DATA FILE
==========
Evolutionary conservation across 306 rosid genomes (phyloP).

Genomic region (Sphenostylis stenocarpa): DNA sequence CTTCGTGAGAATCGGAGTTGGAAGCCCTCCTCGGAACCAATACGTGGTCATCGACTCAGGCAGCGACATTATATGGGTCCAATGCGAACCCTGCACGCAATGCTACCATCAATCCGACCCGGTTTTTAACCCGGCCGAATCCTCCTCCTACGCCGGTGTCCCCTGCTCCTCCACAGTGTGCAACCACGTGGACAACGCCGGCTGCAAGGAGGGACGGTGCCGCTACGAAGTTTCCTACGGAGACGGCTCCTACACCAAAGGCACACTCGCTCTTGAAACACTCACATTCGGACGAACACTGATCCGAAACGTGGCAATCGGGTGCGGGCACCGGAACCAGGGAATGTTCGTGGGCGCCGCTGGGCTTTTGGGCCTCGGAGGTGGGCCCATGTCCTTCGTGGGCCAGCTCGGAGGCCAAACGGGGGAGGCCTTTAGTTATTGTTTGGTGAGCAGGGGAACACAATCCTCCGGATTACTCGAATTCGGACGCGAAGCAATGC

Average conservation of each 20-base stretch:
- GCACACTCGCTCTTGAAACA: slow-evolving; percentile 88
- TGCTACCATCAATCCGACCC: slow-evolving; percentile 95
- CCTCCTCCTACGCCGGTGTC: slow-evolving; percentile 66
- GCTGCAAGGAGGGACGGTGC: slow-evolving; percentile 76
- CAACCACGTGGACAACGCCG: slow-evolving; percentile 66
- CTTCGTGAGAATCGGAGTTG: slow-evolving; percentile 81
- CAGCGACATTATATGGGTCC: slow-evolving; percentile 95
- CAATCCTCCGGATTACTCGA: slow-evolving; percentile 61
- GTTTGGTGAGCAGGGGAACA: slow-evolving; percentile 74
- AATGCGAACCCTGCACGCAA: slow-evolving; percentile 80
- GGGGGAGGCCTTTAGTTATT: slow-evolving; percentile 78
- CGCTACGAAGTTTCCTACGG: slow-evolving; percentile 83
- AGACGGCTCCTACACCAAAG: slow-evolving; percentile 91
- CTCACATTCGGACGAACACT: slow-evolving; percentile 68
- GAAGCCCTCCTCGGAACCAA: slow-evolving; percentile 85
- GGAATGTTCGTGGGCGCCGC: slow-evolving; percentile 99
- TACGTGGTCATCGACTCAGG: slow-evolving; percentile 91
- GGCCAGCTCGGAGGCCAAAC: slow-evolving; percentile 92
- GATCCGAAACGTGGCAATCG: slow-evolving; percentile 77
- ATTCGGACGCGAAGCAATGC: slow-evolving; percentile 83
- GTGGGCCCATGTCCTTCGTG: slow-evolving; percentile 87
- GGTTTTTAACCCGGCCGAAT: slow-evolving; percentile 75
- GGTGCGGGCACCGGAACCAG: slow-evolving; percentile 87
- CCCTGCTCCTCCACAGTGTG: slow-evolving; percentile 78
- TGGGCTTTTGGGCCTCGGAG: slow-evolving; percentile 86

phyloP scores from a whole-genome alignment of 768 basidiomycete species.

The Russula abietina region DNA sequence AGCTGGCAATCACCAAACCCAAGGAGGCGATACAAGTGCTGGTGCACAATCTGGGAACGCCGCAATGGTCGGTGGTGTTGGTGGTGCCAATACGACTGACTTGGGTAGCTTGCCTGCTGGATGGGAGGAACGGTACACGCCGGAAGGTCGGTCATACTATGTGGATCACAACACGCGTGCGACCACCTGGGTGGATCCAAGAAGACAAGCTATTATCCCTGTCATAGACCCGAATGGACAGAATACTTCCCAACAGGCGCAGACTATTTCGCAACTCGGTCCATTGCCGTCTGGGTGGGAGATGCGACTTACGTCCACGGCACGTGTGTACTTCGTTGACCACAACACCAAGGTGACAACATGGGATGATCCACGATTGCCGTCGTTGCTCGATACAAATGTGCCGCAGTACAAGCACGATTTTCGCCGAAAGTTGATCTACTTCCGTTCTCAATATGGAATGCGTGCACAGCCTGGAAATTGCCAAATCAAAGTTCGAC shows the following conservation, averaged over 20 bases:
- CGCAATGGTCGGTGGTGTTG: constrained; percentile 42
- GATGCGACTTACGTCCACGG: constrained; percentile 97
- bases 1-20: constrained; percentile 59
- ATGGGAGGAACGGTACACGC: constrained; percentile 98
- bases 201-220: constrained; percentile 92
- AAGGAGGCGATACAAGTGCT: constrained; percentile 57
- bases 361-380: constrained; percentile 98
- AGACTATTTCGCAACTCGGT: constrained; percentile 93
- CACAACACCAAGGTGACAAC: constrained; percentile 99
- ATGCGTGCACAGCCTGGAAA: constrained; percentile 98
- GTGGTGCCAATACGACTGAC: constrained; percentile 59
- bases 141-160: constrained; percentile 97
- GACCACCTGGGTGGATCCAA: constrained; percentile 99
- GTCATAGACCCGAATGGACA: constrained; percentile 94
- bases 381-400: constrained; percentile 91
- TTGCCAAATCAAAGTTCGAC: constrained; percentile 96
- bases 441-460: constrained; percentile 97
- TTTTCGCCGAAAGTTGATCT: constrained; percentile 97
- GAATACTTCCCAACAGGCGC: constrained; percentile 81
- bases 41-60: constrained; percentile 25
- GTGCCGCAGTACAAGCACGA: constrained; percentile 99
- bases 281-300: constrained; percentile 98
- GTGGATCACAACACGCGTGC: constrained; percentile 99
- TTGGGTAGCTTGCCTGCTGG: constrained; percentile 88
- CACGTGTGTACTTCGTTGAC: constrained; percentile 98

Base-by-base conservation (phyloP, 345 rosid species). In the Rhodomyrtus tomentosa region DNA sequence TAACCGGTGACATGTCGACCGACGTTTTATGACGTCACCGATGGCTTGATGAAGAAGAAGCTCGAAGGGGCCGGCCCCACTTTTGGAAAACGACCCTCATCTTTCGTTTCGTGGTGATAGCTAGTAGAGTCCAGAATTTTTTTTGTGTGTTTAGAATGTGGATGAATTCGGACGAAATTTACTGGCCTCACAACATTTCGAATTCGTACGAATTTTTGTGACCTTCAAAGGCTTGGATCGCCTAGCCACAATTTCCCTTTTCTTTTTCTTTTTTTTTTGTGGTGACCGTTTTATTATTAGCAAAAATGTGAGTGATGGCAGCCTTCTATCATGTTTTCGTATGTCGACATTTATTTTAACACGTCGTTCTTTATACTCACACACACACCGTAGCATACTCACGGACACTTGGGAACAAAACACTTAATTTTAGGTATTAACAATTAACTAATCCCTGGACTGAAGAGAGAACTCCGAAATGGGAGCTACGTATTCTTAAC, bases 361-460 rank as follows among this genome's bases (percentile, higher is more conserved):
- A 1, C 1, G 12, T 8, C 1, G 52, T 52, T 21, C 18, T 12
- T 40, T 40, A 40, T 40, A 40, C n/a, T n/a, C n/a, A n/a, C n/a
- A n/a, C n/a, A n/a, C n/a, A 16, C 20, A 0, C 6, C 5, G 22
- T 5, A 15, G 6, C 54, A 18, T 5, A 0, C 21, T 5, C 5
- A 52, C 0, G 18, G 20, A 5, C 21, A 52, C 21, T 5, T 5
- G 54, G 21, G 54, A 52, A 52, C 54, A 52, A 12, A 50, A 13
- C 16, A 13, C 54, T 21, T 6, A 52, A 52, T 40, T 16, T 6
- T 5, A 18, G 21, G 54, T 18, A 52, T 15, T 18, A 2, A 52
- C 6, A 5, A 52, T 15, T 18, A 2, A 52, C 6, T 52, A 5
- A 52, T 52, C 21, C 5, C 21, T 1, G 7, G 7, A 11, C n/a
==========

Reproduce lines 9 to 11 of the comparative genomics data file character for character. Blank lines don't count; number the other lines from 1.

- CTTCGTGAGAATCGGAGTTG: slow-evolving; percentile 81
- CAGCGACATTATATGGGTCC: slow-evolving; percentile 95
- CAATCCTCCGGATTACTCGA: slow-evolving; percentile 61